Tucked between Mexico to the north, Guatemala on the west and the Caribbean Sea to the east is Belize, the most diverse, English-speaking country in Central America. Formerly British Honduras, Belize’s population includes people of Mayan and European (known as mestizo), African, Afro-European (Creole), Mayan, Afro-Amerindian (Garifuna), East Indian, Chinese, Middle Eastern and North American descent.
Due to its geographic location, Belize enjoys both the Central American and Caribbean climates as well as natural beauty.
Belize was once the center of the Mayan civilization. Although the settlements date as far back as 400 B.C., many of the excavations highlights preserved plazas, pyramids, temples, frescoes, tombs and ball fields built between 250 A.D. to 900 A.D. – the height of the Classic period.
Many of the ruins can be found across the country and it’s not difficult to spend an entire vacation doing nothing but tracing the history of the Mayans. However, if you have limited time, start by visiting Altun Ha and Lamanai in northern Belize and then make your way down to Xunantunich (the most impressive ruins), El Pilar, Caracol (the tallest Mayan building in Belize as well as the tallest man-made structure in the country) and Tikal (located on the Belize-Guatemala border, and the most excavated Mayan site).
Romance at a Jungle Lodge
The jungles of Belize are lush, alive and home to wildlife from black howler monkeys, iguanas, crocodiles, manatees and hundreds of tropical bird varieties. Most visitors travel to the region of Cayo where they can watch the wildlife on a river tour or stay at a jungle lodge.
RELATED: The Historical Charm of Guatemala’s Antigua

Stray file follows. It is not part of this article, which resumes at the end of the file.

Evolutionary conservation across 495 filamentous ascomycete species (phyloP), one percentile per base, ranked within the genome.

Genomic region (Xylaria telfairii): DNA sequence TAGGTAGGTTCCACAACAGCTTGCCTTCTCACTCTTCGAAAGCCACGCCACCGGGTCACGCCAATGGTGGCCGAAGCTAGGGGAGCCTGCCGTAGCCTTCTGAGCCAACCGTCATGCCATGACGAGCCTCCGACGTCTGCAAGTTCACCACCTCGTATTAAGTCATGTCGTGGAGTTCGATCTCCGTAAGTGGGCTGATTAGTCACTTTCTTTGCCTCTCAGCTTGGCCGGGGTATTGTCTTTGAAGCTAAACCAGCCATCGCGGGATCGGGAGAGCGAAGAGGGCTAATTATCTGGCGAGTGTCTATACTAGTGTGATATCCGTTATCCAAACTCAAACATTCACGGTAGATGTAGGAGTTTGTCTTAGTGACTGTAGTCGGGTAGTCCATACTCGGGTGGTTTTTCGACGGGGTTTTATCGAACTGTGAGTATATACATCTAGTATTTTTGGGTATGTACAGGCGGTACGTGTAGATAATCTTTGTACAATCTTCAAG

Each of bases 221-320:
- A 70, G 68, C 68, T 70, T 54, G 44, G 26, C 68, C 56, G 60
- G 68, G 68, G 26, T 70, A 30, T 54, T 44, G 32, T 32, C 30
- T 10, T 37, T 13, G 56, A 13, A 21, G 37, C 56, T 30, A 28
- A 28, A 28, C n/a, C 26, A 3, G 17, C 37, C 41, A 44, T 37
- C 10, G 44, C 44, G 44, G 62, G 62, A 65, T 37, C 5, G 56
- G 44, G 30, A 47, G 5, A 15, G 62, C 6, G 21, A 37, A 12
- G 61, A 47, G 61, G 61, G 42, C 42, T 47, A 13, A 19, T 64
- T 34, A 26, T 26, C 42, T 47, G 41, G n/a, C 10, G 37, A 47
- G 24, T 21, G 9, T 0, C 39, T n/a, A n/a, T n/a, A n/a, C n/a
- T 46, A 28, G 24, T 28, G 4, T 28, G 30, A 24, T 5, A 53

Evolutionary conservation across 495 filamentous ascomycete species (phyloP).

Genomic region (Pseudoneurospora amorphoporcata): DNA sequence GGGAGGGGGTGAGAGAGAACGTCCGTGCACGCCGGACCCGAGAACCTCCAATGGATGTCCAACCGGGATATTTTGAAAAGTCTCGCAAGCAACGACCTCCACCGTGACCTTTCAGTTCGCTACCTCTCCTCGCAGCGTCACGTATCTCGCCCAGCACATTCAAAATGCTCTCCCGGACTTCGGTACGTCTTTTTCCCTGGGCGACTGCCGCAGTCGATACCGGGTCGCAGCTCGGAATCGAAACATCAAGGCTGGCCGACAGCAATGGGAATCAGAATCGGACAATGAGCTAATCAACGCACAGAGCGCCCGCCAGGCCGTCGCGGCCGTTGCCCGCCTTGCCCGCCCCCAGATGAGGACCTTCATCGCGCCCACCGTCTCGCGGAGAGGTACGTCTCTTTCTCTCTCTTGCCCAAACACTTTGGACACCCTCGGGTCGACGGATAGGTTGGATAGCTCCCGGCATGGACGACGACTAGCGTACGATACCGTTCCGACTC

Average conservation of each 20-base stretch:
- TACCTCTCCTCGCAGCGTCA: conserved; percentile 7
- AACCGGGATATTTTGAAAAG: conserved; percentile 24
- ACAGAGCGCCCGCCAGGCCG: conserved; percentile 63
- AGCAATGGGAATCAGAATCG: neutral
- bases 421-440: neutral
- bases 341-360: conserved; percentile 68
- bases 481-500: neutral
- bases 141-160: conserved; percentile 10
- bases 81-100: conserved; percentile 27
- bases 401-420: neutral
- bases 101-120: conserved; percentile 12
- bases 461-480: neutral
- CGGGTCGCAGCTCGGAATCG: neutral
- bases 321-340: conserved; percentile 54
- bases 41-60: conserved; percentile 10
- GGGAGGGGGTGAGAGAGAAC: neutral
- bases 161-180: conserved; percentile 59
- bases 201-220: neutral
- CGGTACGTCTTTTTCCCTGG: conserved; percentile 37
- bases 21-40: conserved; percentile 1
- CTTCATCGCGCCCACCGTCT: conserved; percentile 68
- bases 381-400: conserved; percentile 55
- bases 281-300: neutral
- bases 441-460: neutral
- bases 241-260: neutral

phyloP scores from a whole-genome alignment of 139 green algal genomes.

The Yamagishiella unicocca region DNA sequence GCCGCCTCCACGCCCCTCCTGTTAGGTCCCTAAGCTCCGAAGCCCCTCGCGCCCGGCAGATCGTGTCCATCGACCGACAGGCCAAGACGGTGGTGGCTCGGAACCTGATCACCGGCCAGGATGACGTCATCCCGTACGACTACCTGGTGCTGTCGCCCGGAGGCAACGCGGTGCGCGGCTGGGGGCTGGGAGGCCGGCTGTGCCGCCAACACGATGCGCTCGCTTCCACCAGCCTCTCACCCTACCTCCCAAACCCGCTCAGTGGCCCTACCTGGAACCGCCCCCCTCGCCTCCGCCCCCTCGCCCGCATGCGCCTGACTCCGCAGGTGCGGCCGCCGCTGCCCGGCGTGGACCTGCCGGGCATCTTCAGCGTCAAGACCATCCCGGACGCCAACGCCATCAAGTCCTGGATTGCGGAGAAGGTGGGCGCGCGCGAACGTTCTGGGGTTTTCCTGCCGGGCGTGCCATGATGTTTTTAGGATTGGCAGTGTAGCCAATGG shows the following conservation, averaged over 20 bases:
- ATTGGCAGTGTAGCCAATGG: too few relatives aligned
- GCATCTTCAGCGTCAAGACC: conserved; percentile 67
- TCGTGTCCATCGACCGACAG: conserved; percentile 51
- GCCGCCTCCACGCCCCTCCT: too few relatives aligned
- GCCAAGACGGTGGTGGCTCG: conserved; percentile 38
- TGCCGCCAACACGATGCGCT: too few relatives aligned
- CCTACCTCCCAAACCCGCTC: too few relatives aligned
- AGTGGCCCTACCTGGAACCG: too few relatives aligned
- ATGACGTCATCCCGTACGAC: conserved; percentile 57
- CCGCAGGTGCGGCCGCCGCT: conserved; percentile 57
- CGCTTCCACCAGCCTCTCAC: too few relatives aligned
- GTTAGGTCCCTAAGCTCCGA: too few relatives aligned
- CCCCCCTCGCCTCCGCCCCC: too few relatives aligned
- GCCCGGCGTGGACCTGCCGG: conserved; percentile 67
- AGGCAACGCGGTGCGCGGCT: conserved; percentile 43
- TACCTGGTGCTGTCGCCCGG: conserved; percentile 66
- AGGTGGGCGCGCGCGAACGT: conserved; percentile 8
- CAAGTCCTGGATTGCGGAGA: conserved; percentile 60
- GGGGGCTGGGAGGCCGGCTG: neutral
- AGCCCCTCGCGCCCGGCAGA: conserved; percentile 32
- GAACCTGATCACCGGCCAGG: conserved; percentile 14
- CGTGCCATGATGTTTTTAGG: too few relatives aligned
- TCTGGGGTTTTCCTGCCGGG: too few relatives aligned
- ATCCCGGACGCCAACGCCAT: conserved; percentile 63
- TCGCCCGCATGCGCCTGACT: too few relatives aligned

RELATED: These Two Properties Will Change Your Mind About Luxury Travel in Guatemala
The lodge’s open-air restaurant serves regional Caribbean creations including lobster and conch curry which feature fresh and natural ingredients. Wake up early to have breakfast with toucans and monkeys and then go for a hike to the canopies from where you have a breathtaking view of the forest and surrounding citrus orchards.
Trace African Roots of the Garifuna
A large proportion of the Belizean population is Garifuna. It is believed that in 1635, two Spanish ships carrying Nigerian slaves sank off the coast of the island Saint Vincent. The slaves who survived and swam ashore found shelter in the existing Carib Indian settlements. Over the next century and a half, they intermixed, intermarried and eventually fused into a single culture, the Black Caribs or Garinagu, also known as Garifuna today.
The coastal village of Hopkins in East Belize is known as the cultural center of the Garifuna population. This small, vibrant community prides itself on good food, unspoiled beaches and genuine hospitality. The local bars and restaurants, although casual, serve local dishes, such as hudut, a savory fish stew with mashed plantains and cassava bread. The lone street of the village is dotted with B&Bs, resorts and neighborhood watering holes.
Almond Beach Resort and Spa is one of the top-rated hotels in the country, located right off the beach in Hopkins. Its ocean-view rooms and direct access to a clean sandy beach, kayaks and snorkels make it a haven for travelers looking to enjoy the sun and sand of the Caribbean. The resort offers free concerts on the weekends where one can hear rhythmic beats and watch dances performed by the Dangriga Garifuna Dance Academy.
Whether you are looking for a relaxing beach vacation, quiet time with nature or exploring local culture, the tiny country of Belize has enough to keep your attention.
To begin planning your next getaway to Belize, visit www.travelbelize.org.